Visit the oldest lighthouse in the state of Florida, located on Amelia Island in Fernandina Beach.
One of the most historic landmarks on Amelia Island is this lighthouse, perched high on a bluff above Egans Creek, built between 1838 to 1839.
Lighthouse tours can be arranged through the Fernandina Beach Recreation Center located on Atlantic Avenue in Fernandina (see more below).
Besides being the oldest lighthouse in Florida, it’s also noteworthy being one of only two remaining lighthouses in the state designed by Winslow Lewis, the American lighthouse builder.
The lighthouse itself is located on a 60-foot bluff (i.e. 60 feet above sea level) overlooking marshland grasses and Egans Creek. It also showcases a very rare granite spiral stairway. The unique location of Amelia’s lighthouse, being three quarters of a mile inland (more sheltered from inclement weather), has helped preserve the structure. In fact, it is the “westernmost lighthouse on the east coast of the United States,” just one of the interesting facts learned on the lighthouse tour. It is the only lighthouse in Florida from the “Territorial Period” that has survived without major rebuilding.
MORE DETAILS ABOUT THE AMELIA ISLAND LIGHTHOUSE
The lighthouse is constructed of brick – a “double-walled tower — a cone within a cone — with metal cupola” and stands 67 feet tall. This brick lighthouse actually was first built in 1820 on neighboring Cumberland Island, Georgia, across the channel from Fernandina Beach, and was known as the Cumberland tower. Nature shifted the channel southward, and as a result, the navigational usefulness of the tower on Cumberland became obsolete. Reportedly, in 1834, Congress was petitioned by people of the Florida Territory, requesting the lighthouse be moved from Cumberland across the waterway to Amelia Island. Brick by brick, the tower on Cumberland was dismantled in 1838 and reconstructed using the same bricks on Amelia Island, and completed in 1839.
THIRD-ORDER FRESNEL LENS
Originally, the lighthouse used 14 oil lamps (burning whale oil and lard oil) with reflectors. Later, kerosene was used as fuel. The original oil house survived, located adjacent to the tower. In 1903, the oil lamps were replaced with a Third-Order Fresnal lens that is still in place today. This type of lens, reportedly was “state of the art” in the 19th century, and came in six strengths – the First Order being the largest. The Amelia Island lighthouse lens has 12 sections, each with a “round convex bulls-eye panel” that provides the bright flash of light as the lens rotates.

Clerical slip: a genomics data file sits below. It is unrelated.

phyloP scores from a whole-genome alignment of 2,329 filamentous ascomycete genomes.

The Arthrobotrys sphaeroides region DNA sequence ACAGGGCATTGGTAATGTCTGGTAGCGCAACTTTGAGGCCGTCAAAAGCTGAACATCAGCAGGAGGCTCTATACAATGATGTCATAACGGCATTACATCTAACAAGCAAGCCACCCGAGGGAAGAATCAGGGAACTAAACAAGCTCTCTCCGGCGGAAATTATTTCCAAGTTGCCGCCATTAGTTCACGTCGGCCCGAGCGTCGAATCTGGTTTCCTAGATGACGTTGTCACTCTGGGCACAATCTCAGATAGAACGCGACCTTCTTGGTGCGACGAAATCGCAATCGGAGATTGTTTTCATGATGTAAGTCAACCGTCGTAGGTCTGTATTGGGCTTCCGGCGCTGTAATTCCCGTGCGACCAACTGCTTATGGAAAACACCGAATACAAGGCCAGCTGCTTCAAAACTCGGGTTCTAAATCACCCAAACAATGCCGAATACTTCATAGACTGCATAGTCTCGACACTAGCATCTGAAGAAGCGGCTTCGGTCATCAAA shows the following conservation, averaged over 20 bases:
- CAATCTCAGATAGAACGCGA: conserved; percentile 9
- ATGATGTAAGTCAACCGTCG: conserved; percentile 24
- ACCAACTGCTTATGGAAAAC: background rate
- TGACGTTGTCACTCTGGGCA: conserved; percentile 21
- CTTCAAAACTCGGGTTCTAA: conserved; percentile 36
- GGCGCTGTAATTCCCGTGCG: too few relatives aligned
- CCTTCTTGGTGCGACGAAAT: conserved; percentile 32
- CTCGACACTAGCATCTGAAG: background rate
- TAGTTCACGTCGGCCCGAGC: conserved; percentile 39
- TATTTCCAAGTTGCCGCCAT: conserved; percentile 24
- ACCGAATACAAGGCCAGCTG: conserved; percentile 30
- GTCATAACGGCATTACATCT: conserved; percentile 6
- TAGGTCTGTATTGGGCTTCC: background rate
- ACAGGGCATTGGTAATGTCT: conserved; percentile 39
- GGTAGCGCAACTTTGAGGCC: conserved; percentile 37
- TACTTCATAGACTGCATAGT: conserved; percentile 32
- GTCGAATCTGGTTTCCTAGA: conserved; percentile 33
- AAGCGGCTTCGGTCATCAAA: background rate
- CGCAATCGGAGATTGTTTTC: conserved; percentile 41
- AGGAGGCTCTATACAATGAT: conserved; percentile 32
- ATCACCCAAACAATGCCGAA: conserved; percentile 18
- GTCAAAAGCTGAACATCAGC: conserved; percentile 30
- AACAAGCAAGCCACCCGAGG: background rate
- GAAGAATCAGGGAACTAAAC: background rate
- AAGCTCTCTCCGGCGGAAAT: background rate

The Amelia Island’s lighthouse signature is a flash every 10 seconds. There’s also a red sector in the southeast quadrant that creates a red flash to warn boaters of Amelia Island’s dangerous shoals on the southend. The flash of the lighthouse on Amelia Island can be seen about 16 nautical miles.
Book A Tour of Amelia Island Lighthouse
Tours of the Amelia Island lighthouse grounds can be booked through the Fernandina Beach Recreation Center located on Atlantic Avenue in Fernandina, by calling (904)310-3350. To participate in the lighthouse tour, you do need an advance reservation. Keep in mind the lighthouse tour is only given two days per month (the first and third Wednesday each month at 10 am). The tour costs $5 per person, ($3 for kids under 12) and participants catch the shuttle bus to the lighthouse from the Fernandina Beach Recreation Center located at 2500 Atlantic Ave., (it’s very close to Fort Clinch State Park and Fernandina’s Main Beach Park). The shuttle bus ride is just a few minutes, and expect to be on the lighthouse property for about an hour. Much of the presentation is done inside an air conditioned building on the property. There’s a maximum of 25 people for each tour (minimum 10). Note that climbing the lighthouse staircase is not permitted.
The lighthouse tour itself is a rare treat, with insight from someone who actually lived at the lighthouse as a child, Ms. Helen O’Hagan, the Amelia Island lighthouse keeper. With long family history of lighthouse keeping, the tour guide, Ms. Helen, is of the O’Hagan lighthouse keeper family. Both her father (Thomas John O’Hagan) and grandfather (Thomas Patrick O’Hagan), were Amelia Island lighthouse keepers for half a century, from 1905 through 1954.
Public Viewing Saturdays
The Amelia Island Lighthouse property is also open for public viewing on Saturdays from 11:00 am – 2:00 pm. The lighthouse is located at 215 O’Hagan Lane (turn onto North Wolff Street from Atlantic Avenue near Egans Creek Park).